A recent article about the mighty Raleigh moped in the monthly magazine inspired author and RC reader Chris Rooke to take a trip down memory lane… to the first bike he ever rode. It was also the first bike he took to pieces – but not the first bike he rebuilt, apparently!
I read with great interest and a certain degree of nostalgia Ollie’s OddJob in RC193. My first ever motorised vehicle was a Raleigh Runabout, and it was the start of a lifelong obsession for anything with an engine and two wheels. I have no idea where my interest in motorcycles came from as despite exhaustive searches of my family tree, I can’t find a single person who had any interest in anything remotely mechanical, let alone motorcycles, but interested I was, from a very early age.
I would talk about motorcycles all the time and I continually pestered my dad to buy one so I go could ride pillion. Dad was naturally averse to anything to do with two wheels however, and he was a respected 60 year old civil servant by the time I was 10. So doing the ton on some British iron with a bunch of rockers was clearly not on the agenda.
Enjoy more RealClassic reading in the monthly magazine.
Click here to subscribe & save.
I kept pestering him until he finally relented. He was automatically licenced to ride a moped so in 1968, when I was 10 years old, dad bought a moped: a secondhand Raleigh Runabout Supermatic RM5 – with a dual seat!
And so it was, that if I was very lucky, dad would get the Raleigh out of the garage on a Sunday morning and take me for a ride. Wow! It was just the best thing ever. No helmets, of course and the amazing throbbing power of that mighty Mobylette engine! Well, I was only ten, and it was the closest thing to a real motorcycle I was going to get.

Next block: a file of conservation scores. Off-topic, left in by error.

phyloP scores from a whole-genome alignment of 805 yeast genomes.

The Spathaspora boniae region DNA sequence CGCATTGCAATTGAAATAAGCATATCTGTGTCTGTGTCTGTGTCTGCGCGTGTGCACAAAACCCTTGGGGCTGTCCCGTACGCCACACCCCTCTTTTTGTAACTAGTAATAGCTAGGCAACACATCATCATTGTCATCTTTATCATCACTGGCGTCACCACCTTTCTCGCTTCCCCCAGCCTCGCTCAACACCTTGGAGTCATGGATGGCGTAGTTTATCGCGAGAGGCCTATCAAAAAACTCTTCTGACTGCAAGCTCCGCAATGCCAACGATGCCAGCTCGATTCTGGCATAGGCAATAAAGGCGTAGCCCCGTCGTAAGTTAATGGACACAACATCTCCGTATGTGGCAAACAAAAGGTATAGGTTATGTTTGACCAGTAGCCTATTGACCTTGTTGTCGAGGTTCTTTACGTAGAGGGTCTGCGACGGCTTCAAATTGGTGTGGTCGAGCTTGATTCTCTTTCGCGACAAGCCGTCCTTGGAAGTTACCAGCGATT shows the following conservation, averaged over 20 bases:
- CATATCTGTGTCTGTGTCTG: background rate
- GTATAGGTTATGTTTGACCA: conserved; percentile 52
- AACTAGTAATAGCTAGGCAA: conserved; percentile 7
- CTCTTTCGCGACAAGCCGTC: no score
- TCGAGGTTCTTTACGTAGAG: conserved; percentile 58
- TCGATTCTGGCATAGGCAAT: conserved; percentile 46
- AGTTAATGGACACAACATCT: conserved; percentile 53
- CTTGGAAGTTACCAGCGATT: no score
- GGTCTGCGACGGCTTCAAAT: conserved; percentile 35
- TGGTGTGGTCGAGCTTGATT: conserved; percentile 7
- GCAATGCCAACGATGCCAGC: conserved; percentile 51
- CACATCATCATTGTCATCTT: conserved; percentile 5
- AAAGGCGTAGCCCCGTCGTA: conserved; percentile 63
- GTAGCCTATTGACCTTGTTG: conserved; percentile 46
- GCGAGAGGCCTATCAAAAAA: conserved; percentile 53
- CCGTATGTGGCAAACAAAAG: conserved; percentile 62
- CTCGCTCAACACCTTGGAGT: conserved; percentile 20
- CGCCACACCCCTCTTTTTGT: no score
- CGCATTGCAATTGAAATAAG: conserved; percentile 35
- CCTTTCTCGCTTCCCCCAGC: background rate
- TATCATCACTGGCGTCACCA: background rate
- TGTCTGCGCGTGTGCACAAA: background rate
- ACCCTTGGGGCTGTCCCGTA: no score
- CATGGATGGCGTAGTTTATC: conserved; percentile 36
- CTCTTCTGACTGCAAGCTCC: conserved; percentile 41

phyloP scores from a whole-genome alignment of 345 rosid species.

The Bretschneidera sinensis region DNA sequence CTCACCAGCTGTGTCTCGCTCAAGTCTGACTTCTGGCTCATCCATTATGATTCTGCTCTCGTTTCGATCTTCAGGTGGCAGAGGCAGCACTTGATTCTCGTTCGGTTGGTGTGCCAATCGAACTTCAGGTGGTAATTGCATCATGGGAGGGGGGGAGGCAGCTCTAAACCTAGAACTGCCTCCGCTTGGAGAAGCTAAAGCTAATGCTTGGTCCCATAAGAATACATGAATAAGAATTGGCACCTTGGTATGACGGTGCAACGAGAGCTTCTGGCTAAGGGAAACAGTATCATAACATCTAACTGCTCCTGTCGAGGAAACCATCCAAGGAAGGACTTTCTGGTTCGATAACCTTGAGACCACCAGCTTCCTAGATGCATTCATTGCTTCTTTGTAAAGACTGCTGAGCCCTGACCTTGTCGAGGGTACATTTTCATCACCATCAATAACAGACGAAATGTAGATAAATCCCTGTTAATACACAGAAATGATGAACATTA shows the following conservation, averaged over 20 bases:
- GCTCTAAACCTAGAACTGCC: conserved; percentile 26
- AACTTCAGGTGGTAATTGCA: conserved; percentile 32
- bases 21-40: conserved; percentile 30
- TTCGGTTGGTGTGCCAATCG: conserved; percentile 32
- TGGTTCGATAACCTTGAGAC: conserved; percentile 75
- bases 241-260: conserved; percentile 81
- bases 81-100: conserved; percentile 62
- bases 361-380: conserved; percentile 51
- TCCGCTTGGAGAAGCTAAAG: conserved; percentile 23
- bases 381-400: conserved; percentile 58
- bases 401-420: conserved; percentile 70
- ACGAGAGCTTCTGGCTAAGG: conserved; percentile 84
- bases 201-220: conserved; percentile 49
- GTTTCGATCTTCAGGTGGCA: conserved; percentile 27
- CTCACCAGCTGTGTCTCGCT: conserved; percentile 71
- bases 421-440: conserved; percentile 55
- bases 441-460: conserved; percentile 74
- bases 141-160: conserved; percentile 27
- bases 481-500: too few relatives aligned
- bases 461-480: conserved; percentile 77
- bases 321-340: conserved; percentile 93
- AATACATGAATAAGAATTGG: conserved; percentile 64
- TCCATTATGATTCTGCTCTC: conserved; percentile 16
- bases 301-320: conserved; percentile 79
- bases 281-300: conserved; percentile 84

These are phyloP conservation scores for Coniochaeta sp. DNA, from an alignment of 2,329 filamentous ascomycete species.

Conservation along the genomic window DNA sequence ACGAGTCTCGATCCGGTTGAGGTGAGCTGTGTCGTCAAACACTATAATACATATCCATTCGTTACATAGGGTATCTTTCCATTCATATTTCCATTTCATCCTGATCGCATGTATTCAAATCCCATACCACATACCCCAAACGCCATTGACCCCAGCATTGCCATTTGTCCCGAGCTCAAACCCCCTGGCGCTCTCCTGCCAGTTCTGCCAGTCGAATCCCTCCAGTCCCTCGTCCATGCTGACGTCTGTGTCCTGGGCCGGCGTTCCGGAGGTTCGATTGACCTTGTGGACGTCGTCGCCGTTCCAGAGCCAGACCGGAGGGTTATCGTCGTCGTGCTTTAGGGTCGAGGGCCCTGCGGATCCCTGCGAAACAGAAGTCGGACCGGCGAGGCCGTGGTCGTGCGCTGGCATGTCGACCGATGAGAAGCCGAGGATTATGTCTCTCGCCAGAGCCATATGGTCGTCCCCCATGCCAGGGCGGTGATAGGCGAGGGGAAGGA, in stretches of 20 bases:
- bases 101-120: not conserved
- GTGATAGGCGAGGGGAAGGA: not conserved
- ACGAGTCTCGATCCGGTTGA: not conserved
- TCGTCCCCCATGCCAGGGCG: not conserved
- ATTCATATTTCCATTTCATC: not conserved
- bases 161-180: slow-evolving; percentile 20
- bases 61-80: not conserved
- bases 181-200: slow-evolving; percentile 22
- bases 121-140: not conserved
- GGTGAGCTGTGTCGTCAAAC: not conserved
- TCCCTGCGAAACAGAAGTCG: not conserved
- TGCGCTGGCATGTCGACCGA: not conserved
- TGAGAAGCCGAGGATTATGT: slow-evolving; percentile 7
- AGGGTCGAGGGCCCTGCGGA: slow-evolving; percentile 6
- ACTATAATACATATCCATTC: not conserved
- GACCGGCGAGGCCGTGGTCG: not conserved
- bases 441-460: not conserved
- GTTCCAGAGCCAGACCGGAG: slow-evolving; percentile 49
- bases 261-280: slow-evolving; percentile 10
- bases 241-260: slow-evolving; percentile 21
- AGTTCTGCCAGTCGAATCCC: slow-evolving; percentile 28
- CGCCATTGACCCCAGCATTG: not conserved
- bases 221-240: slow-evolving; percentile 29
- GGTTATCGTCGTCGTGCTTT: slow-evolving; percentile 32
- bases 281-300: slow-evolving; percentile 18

We’d spend a couple of hours pootling round the back roads and villages, with dad using the ‘pedal assist’ feature on anything resembling an incline. With my father on the front and little me on the back, the Raleigh was often overwhelmed by the task in hand and needed my dad to pedal enthusiastically to make headway. But I loved every minute of it.
That lasted for about a year before the already tired machine was pretty worn out. Dad wouldn’t go out any more, but that meant that I inherited the bike. I ‘customised’ it by taking as many bits off as I could without it falling apart, and rode it round some waste ground for a while. Me actually riding a bike and not just riding pillion – brilliant!
After that I took the engine out (I can’t remember why) and decided to fit it to my go-kart instead. By go-kart, I mean the wooden thing that I’d made as a younger child with four pram wheels and some sections of wood – and no brakes. I actually added a section of plywood vertically, with a large hole cut out of the middle, and somehow bolted and screwed the engine to it. I think the final drive was via an old fan belt and a pulley wheel. All I can say is that thankfully I never managed to start the engine after I’d mounted it in the go-kart, which is probably why I’m still alive today to tell the tale!
So that was the end of the Raleigh – sadly taken apart by an 11 year old who had no idea how to put it back together again, but it was the best present I ever had when I was a child. A few years later, when my elder brother turned 17, almost as an homage to the Runabout, the very first bike he bought was a Mobylette 50V – Raleigh Runabouts being basically Mobylettes made under licence – and he used to nip around town on that, before moving on to a Tiger Cub, a Panther sloper and a BSA A10, before losing all interest in motorcycles and never owning one again.
My passion for all things two-wheeled and engine powered was only just beginning. They say you always remember your first – and in my case it was the Raleigh Runabout Supermatic RM5.
If you’d like to read Ollie Hulme’s article which inspired this piece then you’ll find it in RC193, the May20 issue. You can download it to read immediately, or order an actual physical magazine which will be delivered to your door…
Words: Chris Rooke
Images: RC RChive
Enjoy more RealClassic reading in the monthly magazine. Click here to subscribe.